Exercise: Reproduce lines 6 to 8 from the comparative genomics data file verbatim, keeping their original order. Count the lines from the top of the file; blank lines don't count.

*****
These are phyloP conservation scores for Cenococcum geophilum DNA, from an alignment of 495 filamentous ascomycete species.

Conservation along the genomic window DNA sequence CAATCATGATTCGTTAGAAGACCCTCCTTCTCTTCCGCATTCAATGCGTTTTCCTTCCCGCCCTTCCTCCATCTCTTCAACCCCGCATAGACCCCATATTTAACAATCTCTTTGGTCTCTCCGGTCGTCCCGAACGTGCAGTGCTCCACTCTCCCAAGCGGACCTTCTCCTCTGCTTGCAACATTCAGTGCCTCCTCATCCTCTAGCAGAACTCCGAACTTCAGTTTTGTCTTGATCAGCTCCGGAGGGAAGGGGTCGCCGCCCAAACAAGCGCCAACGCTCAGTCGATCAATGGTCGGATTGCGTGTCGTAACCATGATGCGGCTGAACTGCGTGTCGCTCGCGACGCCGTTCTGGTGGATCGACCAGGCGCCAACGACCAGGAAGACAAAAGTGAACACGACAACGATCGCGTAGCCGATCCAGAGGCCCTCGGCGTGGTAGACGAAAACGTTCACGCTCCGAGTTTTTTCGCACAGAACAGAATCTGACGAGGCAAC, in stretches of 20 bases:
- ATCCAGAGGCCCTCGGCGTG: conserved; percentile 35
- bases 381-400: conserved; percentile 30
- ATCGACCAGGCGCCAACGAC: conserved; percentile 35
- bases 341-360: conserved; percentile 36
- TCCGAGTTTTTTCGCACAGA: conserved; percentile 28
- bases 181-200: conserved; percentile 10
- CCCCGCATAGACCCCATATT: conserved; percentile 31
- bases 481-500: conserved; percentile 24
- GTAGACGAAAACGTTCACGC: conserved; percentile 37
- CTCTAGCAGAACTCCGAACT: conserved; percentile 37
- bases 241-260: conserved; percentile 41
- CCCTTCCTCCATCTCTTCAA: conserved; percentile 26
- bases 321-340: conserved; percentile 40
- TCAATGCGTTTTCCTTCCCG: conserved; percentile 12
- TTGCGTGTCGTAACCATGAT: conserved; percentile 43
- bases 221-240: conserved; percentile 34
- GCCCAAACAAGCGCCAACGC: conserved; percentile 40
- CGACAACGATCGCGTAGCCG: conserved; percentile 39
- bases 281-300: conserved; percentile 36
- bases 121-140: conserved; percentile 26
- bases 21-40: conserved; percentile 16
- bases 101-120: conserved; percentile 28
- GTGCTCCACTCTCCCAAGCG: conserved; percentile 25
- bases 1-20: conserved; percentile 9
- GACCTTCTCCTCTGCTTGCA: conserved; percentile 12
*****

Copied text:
- bases 341-360: conserved; percentile 36
- TCCGAGTTTTTTCGCACAGA: conserved; percentile 28
- bases 181-200: conserved; percentile 10